Wickman Spacecraft & Propulsion Company has successfully tested a jet engine that burns carbon dioxide. The jet engine would “breathe” and burn the Martian atmosphere as it flies along, just like airplane jet engines breathe the air on earth. What makes this Martian jet engine unique is that the Mars atmosphere is 95% carbon dioxide. Carbon dioxide is commonly used in fire extinguishers to put out fires on earth. Wickman engineers have developed a system where magnesium powder can be burned directly with carbon dioxide. Magnesium is believed to exist in the soil of Mars and is abundant on earth. This new jet engine would be ideally suited for the Mars Airplane.
The further exploration of Mars by robotic and manned missions will require a propellant taking advantage of what is available on Mars. Under NASA funding, Wickman Spacecraft & Propulsion Company (WSPC) started developing a new rocket engine and turbojet engine for use on Mars taking full advantage of the Martian atmosphere – carbon dioxide. WSPC looked at the possibility of burning the carbon dioxide directly. This would open up the possibility of Martian “air breathing” engines like jet engines.
While carbon dioxide is a common fire extinguishing agent, it burns very well with magnesium powder. While other investigators focused on single particle or very small quantities of magnesium combustion with carbon dioxide, Wickman plunged in with burning magnesium powder in large quantities in burners, rocket engines and jet engines. After testing many methods of burning magnesium with carbon dioxide, Wickman discovered a simple way of fluidizing the magnesium powder with kerosene and then burning it with carbon dioxide gas. The video above left shows the very first time this approach was successful. The coating of kerosene on the magnesium powder proved to be a problem in igniting the magnesium powder. Later research indicated that a better way to inject the magnesium powder into the combustion chamber was to use a inert carrier gas like nitrogen. The first open air test of a carbon dioxide and magnesium powder combustion chamber is shown at left.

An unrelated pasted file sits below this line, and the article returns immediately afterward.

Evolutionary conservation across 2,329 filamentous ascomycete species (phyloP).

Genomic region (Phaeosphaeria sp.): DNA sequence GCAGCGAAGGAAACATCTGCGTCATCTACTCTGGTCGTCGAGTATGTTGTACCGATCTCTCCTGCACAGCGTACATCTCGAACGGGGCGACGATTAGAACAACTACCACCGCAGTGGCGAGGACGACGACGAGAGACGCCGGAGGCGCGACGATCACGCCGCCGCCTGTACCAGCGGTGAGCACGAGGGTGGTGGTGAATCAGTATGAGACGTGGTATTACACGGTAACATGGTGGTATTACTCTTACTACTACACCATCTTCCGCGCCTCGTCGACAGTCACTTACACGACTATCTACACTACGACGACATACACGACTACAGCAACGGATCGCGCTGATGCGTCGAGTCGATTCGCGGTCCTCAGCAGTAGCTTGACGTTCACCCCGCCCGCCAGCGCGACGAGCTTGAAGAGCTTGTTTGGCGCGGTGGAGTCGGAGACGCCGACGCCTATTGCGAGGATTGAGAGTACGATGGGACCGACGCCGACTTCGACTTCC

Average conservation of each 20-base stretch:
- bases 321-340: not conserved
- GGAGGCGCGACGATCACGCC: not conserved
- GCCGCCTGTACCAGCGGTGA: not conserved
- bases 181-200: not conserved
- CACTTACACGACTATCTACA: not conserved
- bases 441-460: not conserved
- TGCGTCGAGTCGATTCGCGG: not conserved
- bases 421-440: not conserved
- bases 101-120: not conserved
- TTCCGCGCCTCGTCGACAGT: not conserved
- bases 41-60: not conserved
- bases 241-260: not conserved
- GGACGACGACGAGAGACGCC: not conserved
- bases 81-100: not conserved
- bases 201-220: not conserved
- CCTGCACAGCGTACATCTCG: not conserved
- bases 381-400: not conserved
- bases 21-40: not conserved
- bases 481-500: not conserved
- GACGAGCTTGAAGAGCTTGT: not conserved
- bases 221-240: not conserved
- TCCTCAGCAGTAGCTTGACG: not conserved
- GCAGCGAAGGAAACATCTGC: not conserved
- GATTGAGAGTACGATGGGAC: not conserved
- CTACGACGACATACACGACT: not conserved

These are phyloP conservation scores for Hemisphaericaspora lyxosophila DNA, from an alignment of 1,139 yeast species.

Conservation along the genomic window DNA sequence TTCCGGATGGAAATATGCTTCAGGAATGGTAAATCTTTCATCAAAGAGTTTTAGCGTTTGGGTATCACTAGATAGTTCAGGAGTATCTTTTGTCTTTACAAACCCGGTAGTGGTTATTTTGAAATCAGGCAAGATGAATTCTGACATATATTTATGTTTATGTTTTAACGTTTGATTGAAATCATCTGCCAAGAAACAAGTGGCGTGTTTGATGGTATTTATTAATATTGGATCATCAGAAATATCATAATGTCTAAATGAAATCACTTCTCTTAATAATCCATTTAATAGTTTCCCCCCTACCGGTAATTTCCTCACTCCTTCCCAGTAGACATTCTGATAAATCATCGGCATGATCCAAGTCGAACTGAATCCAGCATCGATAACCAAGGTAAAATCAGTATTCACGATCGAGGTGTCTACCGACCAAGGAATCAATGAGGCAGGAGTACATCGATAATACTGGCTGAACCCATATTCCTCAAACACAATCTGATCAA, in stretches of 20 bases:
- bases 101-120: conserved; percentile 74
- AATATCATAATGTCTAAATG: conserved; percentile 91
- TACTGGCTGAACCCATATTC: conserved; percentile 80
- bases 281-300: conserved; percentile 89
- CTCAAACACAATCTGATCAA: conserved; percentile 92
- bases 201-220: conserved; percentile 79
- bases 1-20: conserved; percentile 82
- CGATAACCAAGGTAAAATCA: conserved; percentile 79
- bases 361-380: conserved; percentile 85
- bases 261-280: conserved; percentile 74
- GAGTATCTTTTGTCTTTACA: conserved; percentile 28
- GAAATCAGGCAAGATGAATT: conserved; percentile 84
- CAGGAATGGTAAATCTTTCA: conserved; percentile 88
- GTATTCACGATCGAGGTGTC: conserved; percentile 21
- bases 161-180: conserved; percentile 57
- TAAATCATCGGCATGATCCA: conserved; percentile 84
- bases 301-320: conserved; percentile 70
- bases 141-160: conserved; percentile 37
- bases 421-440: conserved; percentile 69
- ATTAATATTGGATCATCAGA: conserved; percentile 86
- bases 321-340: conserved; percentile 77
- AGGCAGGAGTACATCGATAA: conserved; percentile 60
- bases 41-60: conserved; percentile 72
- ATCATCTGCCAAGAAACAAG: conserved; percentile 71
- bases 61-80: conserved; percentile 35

The development program was sponsored by the NASA Jet Propulsion Laboratory. During the program, a rocket engine, thruster and turbojet engine were built and tested by WSPC. The rocket engine had a thrust level of 40 lbs. The turbojet engine was designed to just overcome drag forces of a flying rover on Mars. The small jet engine was operated at less than a pound of thrust to compensate for these drag forces. It was operated for a few seconds at a time and then torn down and inspected by engineers. Low pressure combustion tests were also successfully done. These tests simulated the low pressure environment on Mars.
Shown at the right is a video of the jet engine burner can being tested in the open air. During the test, the flow of magnesium powder to the burner was changed to see how the burner responded and determine if the heat output from the burner could be controlled. A series of open air tests were done to make sure the stainless steel burner would survive before it was tested in the Mars jet engine.
A video of one of the final jet engine tests is shown at the left. You will hear the turbine being spun up. After the turbine reaches speed, the magnesium powder is slowly injected into the engine burner. You will see the smoke increase out the engine exhaust as the powder flow rate is increased. The engine then goes from start up to idle speed. This is noted by the change in pitch of the turbine as you can hear it go up to about 30,000 rpm. The engine was at idle for a few seconds before the turbine blades became clogged with carbon, shutting the engine down. The carbon clogging was due to stripping all of the oxygen off the carbon dioxide leaving only carbon behind. A redesign of the burner will fix this problem.